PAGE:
Nightmare on Elm Street
Jackie Earle Haley, Kyle Gallner, Rooney Mara, Katie Cassidy, Thomas Dekker, Kellan Lutz, Clancy Brown, Connie Britton
(New Line Cinema; US theatrical: 30 Apr 2010 (General release); UK theatrical: 7 May 2010 (General release); 2010)
It’s all the movies fault, when you think about it. Monsters aren’t supposed to be endearing. Instead, they are supposed to haunt the very fabric of your nightmares and dreamscapes. Similarly, human versions of said villains aren’t supposed to be ripe for idolatry, their horrific forms finding their way on t-shirts, tumblers, and other pop culture marketing mementos. They are criminals, after all, walking reminders of the inherent dangers lurking within all societies. When the ‘80s delivered the notion of easily available home video to the average viewer, it awakened a weird attitude toward terror. Locked in the living room, able to share the scare experience with only their own chosen circle of influence, fear quickly morphed into familiarity, and then strangely enough, fun.
So it’s been interesting to see the amount of real vitriol flung at the recent remakes of so-called “classic” ‘70s and ‘80s horror films. While their status as all time masterworks is questionable at best, their beloved nature illustrates something unusual about the entire do-over ideal. Granted, no compilation of opinion can be truly accurate. As noted many times before, mainstream film critics and commentators generally hate the genre, dismissing it outright without giving it a moment’s mindful consideration. The Evil Dead or John Carpenter’s version of The Thing could be the creepiest, most craven experience in all of fear and yet someone in the shadow of their own monitor will deem it unworthy of satisfying its own cinematic mandates—if they consider it at all.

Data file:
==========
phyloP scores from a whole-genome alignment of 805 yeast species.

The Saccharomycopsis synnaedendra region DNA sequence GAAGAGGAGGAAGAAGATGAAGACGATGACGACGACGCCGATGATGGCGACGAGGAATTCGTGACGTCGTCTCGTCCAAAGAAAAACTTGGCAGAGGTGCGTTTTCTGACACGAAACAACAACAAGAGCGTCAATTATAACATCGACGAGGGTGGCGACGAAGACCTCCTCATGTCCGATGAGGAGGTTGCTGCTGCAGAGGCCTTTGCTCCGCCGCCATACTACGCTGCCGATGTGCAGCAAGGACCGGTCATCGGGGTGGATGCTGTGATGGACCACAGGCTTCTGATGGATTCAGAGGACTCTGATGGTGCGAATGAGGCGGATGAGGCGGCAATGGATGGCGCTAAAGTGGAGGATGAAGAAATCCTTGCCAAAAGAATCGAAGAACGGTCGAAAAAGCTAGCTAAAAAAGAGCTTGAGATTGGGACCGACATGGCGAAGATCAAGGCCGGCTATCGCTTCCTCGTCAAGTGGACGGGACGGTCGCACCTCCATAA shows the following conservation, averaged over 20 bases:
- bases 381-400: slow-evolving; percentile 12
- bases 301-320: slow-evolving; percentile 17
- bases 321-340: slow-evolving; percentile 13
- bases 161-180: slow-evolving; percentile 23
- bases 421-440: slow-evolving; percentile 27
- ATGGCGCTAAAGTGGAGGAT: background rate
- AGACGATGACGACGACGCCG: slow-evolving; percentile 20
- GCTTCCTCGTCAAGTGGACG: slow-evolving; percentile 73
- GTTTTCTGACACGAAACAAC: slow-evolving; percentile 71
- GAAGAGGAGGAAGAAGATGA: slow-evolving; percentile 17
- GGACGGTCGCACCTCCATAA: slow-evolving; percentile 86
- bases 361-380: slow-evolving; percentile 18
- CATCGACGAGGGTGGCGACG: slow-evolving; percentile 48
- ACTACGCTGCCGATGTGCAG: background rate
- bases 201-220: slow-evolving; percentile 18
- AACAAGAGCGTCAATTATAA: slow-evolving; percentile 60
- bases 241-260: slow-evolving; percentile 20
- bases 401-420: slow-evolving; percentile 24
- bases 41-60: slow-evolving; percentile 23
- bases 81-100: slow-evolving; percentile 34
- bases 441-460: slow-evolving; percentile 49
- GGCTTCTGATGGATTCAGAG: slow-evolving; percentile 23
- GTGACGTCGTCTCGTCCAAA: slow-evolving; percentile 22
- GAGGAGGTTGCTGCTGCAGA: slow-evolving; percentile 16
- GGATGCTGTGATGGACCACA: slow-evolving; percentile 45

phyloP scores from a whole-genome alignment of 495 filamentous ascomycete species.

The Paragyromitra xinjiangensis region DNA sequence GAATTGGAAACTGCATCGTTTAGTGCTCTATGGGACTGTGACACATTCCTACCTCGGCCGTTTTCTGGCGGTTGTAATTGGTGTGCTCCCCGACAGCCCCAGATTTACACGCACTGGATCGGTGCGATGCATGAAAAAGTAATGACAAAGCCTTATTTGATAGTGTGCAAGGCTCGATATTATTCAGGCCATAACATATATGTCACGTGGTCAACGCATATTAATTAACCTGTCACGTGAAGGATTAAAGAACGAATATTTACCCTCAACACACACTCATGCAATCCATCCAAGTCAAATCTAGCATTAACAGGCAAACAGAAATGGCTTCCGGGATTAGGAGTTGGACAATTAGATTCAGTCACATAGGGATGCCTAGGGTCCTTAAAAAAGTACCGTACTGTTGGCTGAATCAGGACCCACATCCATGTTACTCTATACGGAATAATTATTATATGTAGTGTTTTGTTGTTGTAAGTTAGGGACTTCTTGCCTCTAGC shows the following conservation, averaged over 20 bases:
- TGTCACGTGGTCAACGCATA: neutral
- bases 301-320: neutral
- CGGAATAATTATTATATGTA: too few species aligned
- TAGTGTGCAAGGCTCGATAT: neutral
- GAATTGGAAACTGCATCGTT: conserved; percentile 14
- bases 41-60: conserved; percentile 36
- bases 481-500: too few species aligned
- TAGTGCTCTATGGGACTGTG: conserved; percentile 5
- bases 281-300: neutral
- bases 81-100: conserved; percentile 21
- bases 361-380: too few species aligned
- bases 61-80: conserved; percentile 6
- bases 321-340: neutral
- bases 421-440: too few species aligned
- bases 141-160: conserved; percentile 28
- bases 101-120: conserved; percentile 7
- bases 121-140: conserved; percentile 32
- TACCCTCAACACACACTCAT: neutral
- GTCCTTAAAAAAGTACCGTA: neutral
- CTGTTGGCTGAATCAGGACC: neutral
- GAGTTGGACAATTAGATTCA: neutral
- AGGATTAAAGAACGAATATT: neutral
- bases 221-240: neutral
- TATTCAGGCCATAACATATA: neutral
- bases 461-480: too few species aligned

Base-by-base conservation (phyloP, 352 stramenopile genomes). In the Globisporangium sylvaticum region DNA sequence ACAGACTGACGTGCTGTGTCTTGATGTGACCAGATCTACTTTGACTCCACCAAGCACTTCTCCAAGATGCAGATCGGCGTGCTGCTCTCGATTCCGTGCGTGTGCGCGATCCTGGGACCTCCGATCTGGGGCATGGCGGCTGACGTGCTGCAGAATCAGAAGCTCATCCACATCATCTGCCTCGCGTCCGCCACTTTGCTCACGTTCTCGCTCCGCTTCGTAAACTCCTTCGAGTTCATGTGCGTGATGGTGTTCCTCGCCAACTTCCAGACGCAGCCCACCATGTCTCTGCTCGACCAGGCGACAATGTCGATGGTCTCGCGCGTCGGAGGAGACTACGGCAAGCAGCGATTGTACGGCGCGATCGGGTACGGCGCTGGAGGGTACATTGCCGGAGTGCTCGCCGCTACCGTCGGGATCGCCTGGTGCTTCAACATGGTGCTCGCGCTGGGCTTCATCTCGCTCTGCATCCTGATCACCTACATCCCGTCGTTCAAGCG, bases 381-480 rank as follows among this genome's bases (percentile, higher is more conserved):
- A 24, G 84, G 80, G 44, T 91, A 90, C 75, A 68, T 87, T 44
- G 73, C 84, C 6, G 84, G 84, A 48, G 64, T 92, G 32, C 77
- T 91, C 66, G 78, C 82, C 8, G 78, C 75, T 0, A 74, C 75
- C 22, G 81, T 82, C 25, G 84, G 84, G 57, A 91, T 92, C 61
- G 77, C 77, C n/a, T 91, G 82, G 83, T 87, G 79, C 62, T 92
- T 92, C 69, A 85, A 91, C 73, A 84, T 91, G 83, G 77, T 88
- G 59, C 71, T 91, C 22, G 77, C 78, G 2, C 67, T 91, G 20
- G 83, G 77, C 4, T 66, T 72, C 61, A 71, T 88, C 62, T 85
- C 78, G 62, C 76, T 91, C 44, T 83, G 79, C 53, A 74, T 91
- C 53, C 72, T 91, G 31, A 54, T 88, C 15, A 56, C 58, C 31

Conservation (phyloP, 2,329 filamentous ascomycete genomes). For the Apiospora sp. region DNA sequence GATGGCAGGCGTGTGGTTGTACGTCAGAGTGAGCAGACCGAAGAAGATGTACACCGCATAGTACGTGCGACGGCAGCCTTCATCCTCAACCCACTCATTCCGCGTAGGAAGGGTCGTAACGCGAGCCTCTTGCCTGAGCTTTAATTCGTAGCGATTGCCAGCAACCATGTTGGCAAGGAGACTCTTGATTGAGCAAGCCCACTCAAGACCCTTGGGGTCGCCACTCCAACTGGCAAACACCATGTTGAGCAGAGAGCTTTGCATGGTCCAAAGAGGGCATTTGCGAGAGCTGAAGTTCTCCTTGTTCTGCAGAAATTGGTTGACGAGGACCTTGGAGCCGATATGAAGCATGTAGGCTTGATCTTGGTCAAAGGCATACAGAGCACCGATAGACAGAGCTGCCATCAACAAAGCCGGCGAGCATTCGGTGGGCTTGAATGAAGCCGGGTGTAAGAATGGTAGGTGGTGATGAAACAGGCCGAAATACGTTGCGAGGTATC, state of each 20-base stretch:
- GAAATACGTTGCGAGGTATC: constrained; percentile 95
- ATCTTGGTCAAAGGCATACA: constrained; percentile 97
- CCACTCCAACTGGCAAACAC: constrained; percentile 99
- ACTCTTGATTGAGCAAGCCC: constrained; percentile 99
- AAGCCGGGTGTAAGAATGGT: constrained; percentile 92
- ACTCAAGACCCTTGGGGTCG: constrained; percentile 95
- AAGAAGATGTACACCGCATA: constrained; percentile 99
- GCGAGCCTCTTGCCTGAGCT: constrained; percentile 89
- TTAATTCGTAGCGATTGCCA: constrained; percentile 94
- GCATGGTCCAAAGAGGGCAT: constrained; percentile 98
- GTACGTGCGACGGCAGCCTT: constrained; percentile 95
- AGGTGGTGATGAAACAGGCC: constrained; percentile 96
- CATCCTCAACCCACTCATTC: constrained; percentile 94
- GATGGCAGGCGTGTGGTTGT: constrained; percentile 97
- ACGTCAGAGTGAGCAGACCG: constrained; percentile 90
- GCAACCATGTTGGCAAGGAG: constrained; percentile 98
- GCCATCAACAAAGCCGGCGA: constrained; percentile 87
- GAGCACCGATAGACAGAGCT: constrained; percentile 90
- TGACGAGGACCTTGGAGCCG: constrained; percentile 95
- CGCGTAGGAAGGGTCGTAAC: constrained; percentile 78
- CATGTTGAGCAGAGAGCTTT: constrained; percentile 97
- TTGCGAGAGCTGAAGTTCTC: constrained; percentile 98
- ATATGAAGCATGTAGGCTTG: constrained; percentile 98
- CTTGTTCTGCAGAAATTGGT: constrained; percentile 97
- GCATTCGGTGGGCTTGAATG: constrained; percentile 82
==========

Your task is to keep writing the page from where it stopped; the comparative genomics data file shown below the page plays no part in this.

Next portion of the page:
When you combine that with the personal level of attention these films have received since Betamax battled the VHS, it’s easy to explain such fury. Movies are like memories, forged from experience, reaction, context, and above all, impressionable entertainment value. Friday the 13th might stand as your own personal benchmark based on a number of factors—the film itself, the effectiveness (or lack thereof) of the direction, the campy performances, the last act reveal of a psychotic Betsy Palmer. Over time, these recollections build up and take root within your history, becoming the foundation for entire internal narratives and justifications. In essence, whenever you decide to reinvent something, you run the risk of alienating the faithful while further angering those who will never be a fan.